You Can Officially Stop Pretending Skim Milk Is at All Palatable

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Photo: Maximkostenko

As people raised on two-percent milk or on the downright heavenly whole kind know, skim is little more than water mixed with a splash of milk extract. (If you grew up drinking skim, anything richer might taste gross to you. Sorry for your misfortune.)

But then there are the legions of dieters who reluctantly choke down skim because it saves them 40 calories per cup compared to good, old two-percent. Well, a growing body of research suggests that, despite the caloric difference, low-fat dairy isn’t any better for you.

A recent study in the journal Circulation found that people who ate more full-fat dairy were 46 percent less likely to develop diabetes over the 15-year study period than those who ate less of it. (And this wasn’t based on food journals: The researchers looked for by-products of full-fat dairy in the blood of the study’s 3,300 participants.) Even when researchers controlled for weight gain, eating full-fat dairy was still linked to a lower risk of diabetes.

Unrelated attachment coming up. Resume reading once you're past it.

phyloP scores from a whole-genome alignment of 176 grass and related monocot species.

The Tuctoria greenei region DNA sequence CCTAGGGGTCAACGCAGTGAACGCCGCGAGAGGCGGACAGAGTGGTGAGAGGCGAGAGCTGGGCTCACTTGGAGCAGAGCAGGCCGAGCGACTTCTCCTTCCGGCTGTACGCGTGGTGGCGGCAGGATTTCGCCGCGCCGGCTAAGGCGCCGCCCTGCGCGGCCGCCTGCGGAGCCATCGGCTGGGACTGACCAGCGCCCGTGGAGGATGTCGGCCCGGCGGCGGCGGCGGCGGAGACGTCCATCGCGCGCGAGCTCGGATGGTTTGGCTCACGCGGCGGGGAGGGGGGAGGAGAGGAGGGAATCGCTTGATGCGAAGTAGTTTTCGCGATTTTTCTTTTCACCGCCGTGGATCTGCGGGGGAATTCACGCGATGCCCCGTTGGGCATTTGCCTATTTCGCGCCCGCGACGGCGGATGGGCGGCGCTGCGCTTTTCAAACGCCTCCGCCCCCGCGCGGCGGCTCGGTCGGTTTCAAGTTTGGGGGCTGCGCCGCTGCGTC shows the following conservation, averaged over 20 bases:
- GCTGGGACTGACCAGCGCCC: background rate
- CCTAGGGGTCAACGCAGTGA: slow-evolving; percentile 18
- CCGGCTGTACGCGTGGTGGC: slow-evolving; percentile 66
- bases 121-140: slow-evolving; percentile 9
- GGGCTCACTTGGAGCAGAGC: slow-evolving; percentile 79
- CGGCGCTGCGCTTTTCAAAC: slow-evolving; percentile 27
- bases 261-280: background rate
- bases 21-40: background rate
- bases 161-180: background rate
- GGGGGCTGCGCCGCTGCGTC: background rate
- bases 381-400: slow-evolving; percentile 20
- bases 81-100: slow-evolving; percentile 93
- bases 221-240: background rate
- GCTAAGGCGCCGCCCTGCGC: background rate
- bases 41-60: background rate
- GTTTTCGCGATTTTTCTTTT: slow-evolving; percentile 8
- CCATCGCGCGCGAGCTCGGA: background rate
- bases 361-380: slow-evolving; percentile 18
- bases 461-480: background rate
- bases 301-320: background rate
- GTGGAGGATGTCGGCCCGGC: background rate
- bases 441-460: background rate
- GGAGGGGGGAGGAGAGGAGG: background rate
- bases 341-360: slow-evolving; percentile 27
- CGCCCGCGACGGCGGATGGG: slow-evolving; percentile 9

A separate study published in February looked at dairy consumption in more than 18,000 normal-weight women over 45 and found that, after 11 years, about 8,200 of them became overweight or obese. Women who ate the most full-fat dairy were eight percent less likely to be overweight or obese, while eating low-fat dairy wasn’t associated with less weight gain.

These results seem a little backward since full-fat dairy is higher in calories, but other research has found that when people cut back on fat, they eat more carbs and sugar, which have stronger effects on insulin and on diabetes risk. Plus, fat has this glorious side effect of helping you feel full.

These studies are about dairy products in general, not specifically about milk, but they should come as a relief to people drinking skim in the hopes of losing weight or maintaining it. Still, the findings fly in the face of the latest Dietary Guidelines for Americans which, on one hand, emphasize a focus on whole foods versus specific nutrients and, on the other, include a MyPlate chart that still suggests eating low-fat or fat-free dairy.

A co-author of the Circulation study from Tufts University says the government agencies which put out the Dietary Guidelines need to get their collective head on straight. “I think these findings together with those from other studies do call for a change in the policy of recommending only low-fat dairy products,” Dariush Mozaffarian, Ph.D., told Time. “There is no prospective human evidence that people who eat low-fat dairy do better than people who eat whole-fat dairy.”